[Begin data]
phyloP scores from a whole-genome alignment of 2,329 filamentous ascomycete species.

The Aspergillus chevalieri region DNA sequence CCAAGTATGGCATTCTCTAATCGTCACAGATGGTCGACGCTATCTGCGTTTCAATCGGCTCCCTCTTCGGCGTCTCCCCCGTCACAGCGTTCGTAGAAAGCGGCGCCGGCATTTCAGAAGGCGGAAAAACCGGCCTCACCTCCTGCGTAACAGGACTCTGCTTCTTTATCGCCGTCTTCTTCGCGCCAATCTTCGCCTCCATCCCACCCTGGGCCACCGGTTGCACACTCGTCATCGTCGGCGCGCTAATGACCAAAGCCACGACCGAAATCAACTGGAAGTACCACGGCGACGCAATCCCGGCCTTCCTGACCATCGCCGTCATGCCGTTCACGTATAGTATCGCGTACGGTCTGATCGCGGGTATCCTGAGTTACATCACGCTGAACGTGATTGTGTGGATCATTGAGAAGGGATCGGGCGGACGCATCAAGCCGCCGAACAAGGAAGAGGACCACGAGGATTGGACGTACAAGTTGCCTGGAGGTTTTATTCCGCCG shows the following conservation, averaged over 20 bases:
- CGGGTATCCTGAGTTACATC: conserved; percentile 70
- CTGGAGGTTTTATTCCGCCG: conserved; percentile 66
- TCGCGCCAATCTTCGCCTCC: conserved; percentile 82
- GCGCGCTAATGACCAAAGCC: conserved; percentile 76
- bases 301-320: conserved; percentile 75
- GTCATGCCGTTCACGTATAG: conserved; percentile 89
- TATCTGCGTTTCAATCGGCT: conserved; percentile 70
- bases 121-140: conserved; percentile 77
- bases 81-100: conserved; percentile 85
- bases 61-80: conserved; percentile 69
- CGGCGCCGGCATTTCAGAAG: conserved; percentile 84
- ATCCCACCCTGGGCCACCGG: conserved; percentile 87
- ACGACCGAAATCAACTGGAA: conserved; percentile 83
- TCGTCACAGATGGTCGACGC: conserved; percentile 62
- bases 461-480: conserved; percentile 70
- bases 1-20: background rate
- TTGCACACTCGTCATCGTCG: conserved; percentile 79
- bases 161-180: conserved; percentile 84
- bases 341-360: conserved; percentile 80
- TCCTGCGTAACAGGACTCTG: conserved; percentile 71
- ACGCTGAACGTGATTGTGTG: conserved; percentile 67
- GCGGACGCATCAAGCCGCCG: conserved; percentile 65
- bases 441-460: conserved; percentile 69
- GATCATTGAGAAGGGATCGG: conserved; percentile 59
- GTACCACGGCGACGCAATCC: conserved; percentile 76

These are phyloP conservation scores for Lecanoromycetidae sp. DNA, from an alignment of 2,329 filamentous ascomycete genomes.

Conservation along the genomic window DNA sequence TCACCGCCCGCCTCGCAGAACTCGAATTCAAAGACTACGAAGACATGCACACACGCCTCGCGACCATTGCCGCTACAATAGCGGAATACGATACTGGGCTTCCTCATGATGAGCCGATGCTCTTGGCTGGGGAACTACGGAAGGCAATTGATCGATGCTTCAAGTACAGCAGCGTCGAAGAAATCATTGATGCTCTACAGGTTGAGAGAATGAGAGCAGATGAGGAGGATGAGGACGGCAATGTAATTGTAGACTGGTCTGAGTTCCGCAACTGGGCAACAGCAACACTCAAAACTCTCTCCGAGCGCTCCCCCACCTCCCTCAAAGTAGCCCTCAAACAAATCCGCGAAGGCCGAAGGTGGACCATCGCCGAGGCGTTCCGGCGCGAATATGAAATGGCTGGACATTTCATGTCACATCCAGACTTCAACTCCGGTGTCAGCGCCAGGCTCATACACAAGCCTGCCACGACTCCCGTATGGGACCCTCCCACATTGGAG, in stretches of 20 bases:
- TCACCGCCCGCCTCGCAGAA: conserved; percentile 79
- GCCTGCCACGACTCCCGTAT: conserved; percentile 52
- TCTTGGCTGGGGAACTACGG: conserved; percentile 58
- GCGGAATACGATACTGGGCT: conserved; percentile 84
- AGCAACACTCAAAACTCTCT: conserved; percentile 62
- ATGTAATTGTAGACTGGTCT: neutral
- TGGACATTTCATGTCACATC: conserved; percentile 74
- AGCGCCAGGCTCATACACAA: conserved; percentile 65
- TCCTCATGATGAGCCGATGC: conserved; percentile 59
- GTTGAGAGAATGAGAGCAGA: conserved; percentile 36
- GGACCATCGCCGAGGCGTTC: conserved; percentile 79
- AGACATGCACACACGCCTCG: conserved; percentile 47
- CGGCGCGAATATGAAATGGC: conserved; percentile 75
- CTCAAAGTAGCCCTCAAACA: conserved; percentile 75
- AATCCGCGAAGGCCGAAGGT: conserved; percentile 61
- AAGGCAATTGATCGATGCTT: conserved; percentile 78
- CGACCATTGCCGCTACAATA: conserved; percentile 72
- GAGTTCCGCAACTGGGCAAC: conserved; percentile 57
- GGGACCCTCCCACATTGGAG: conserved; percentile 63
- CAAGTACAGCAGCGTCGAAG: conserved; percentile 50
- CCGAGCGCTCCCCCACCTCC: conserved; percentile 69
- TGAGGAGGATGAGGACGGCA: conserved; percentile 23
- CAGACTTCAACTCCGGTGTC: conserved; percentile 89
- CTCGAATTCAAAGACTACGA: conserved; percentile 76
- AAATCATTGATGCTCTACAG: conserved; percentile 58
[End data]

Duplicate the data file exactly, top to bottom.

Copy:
phyloP scores from a whole-genome alignment of 2,329 filamentous ascomycete species.

The Aspergillus chevalieri region DNA sequence CCAAGTATGGCATTCTCTAATCGTCACAGATGGTCGACGCTATCTGCGTTTCAATCGGCTCCCTCTTCGGCGTCTCCCCCGTCACAGCGTTCGTAGAAAGCGGCGCCGGCATTTCAGAAGGCGGAAAAACCGGCCTCACCTCCTGCGTAACAGGACTCTGCTTCTTTATCGCCGTCTTCTTCGCGCCAATCTTCGCCTCCATCCCACCCTGGGCCACCGGTTGCACACTCGTCATCGTCGGCGCGCTAATGACCAAAGCCACGACCGAAATCAACTGGAAGTACCACGGCGACGCAATCCCGGCCTTCCTGACCATCGCCGTCATGCCGTTCACGTATAGTATCGCGTACGGTCTGATCGCGGGTATCCTGAGTTACATCACGCTGAACGTGATTGTGTGGATCATTGAGAAGGGATCGGGCGGACGCATCAAGCCGCCGAACAAGGAAGAGGACCACGAGGATTGGACGTACAAGTTGCCTGGAGGTTTTATTCCGCCG shows the following conservation, averaged over 20 bases:
- CGGGTATCCTGAGTTACATC: conserved; percentile 70
- CTGGAGGTTTTATTCCGCCG: conserved; percentile 66
- TCGCGCCAATCTTCGCCTCC: conserved; percentile 82
- GCGCGCTAATGACCAAAGCC: conserved; percentile 76
- bases 301-320: conserved; percentile 75
- GTCATGCCGTTCACGTATAG: conserved; percentile 89
- TATCTGCGTTTCAATCGGCT: conserved; percentile 70
- bases 121-140: conserved; percentile 77
- bases 81-100: conserved; percentile 85
- bases 61-80: conserved; percentile 69
- CGGCGCCGGCATTTCAGAAG: conserved; percentile 84
- ATCCCACCCTGGGCCACCGG: conserved; percentile 87
- ACGACCGAAATCAACTGGAA: conserved; percentile 83
- TCGTCACAGATGGTCGACGC: conserved; percentile 62
- bases 461-480: conserved; percentile 70
- bases 1-20: background rate
- TTGCACACTCGTCATCGTCG: conserved; percentile 79
- bases 161-180: conserved; percentile 84
- bases 341-360: conserved; percentile 80
- TCCTGCGTAACAGGACTCTG: conserved; percentile 71
- ACGCTGAACGTGATTGTGTG: conserved; percentile 67
- GCGGACGCATCAAGCCGCCG: conserved; percentile 65
- bases 441-460: conserved; percentile 69
- GATCATTGAGAAGGGATCGG: conserved; percentile 59
- GTACCACGGCGACGCAATCC: conserved; percentile 76

These are phyloP conservation scores for Lecanoromycetidae sp. DNA, from an alignment of 2,329 filamentous ascomycete genomes.

Conservation along the genomic window DNA sequence TCACCGCCCGCCTCGCAGAACTCGAATTCAAAGACTACGAAGACATGCACACACGCCTCGCGACCATTGCCGCTACAATAGCGGAATACGATACTGGGCTTCCTCATGATGAGCCGATGCTCTTGGCTGGGGAACTACGGAAGGCAATTGATCGATGCTTCAAGTACAGCAGCGTCGAAGAAATCATTGATGCTCTACAGGTTGAGAGAATGAGAGCAGATGAGGAGGATGAGGACGGCAATGTAATTGTAGACTGGTCTGAGTTCCGCAACTGGGCAACAGCAACACTCAAAACTCTCTCCGAGCGCTCCCCCACCTCCCTCAAAGTAGCCCTCAAACAAATCCGCGAAGGCCGAAGGTGGACCATCGCCGAGGCGTTCCGGCGCGAATATGAAATGGCTGGACATTTCATGTCACATCCAGACTTCAACTCCGGTGTCAGCGCCAGGCTCATACACAAGCCTGCCACGACTCCCGTATGGGACCCTCCCACATTGGAG, in stretches of 20 bases:
- TCACCGCCCGCCTCGCAGAA: conserved; percentile 79
- GCCTGCCACGACTCCCGTAT: conserved; percentile 52
- TCTTGGCTGGGGAACTACGG: conserved; percentile 58
- GCGGAATACGATACTGGGCT: conserved; percentile 84
- AGCAACACTCAAAACTCTCT: conserved; percentile 62
- ATGTAATTGTAGACTGGTCT: neutral
- TGGACATTTCATGTCACATC: conserved; percentile 74
- AGCGCCAGGCTCATACACAA: conserved; percentile 65
- TCCTCATGATGAGCCGATGC: conserved; percentile 59
- GTTGAGAGAATGAGAGCAGA: conserved; percentile 36
- GGACCATCGCCGAGGCGTTC: conserved; percentile 79
- AGACATGCACACACGCCTCG: conserved; percentile 47
- CGGCGCGAATATGAAATGGC: conserved; percentile 75
- CTCAAAGTAGCCCTCAAACA: conserved; percentile 75
- AATCCGCGAAGGCCGAAGGT: conserved; percentile 61
- AAGGCAATTGATCGATGCTT: conserved; percentile 78
- CGACCATTGCCGCTACAATA: conserved; percentile 72
- GAGTTCCGCAACTGGGCAAC: conserved; percentile 57
- GGGACCCTCCCACATTGGAG: conserved; percentile 63
- CAAGTACAGCAGCGTCGAAG: conserved; percentile 50
- CCGAGCGCTCCCCCACCTCC: conserved; percentile 69
- TGAGGAGGATGAGGACGGCA: conserved; percentile 23
- CAGACTTCAACTCCGGTGTC: conserved; percentile 89
- CTCGAATTCAAAGACTACGA: conserved; percentile 76
- AAATCATTGATGCTCTACAG: conserved; percentile 58